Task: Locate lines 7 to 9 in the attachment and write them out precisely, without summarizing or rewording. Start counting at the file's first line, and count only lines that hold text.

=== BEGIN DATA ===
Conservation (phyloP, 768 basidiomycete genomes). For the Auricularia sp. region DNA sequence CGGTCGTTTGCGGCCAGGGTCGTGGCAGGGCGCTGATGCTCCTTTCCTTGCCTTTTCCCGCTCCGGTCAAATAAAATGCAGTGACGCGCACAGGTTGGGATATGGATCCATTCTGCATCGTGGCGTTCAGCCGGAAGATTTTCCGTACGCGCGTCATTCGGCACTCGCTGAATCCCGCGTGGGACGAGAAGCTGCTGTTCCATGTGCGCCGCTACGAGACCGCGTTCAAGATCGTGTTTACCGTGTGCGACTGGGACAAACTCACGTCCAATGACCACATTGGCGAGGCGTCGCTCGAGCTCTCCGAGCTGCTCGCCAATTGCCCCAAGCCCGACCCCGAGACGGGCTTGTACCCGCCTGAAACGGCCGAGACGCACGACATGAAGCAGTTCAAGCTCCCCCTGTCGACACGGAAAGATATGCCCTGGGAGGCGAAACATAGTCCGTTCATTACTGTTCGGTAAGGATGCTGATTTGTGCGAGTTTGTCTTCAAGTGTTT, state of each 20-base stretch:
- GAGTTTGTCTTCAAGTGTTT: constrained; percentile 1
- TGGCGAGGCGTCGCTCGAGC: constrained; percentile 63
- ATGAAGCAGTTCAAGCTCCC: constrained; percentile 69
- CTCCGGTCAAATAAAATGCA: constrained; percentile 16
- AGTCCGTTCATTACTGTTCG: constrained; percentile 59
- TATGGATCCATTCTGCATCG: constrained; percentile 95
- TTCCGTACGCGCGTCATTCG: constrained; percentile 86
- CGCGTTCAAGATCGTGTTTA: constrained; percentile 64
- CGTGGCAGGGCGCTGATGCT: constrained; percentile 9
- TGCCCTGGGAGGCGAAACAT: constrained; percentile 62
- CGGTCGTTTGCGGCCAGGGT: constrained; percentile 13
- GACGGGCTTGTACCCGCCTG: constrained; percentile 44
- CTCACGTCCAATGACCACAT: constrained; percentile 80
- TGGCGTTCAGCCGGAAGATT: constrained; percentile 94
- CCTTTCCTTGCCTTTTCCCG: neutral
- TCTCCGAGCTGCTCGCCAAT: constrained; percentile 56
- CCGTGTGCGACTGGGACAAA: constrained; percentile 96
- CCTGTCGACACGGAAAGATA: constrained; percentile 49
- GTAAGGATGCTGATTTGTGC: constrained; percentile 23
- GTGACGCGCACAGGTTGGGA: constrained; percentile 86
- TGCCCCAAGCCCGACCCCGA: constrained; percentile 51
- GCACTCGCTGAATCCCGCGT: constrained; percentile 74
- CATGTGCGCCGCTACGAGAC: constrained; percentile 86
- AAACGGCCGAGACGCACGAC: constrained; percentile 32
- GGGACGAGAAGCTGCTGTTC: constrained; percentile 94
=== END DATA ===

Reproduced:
- TATGGATCCATTCTGCATCG: constrained; percentile 95
- TTCCGTACGCGCGTCATTCG: constrained; percentile 86
- CGCGTTCAAGATCGTGTTTA: constrained; percentile 64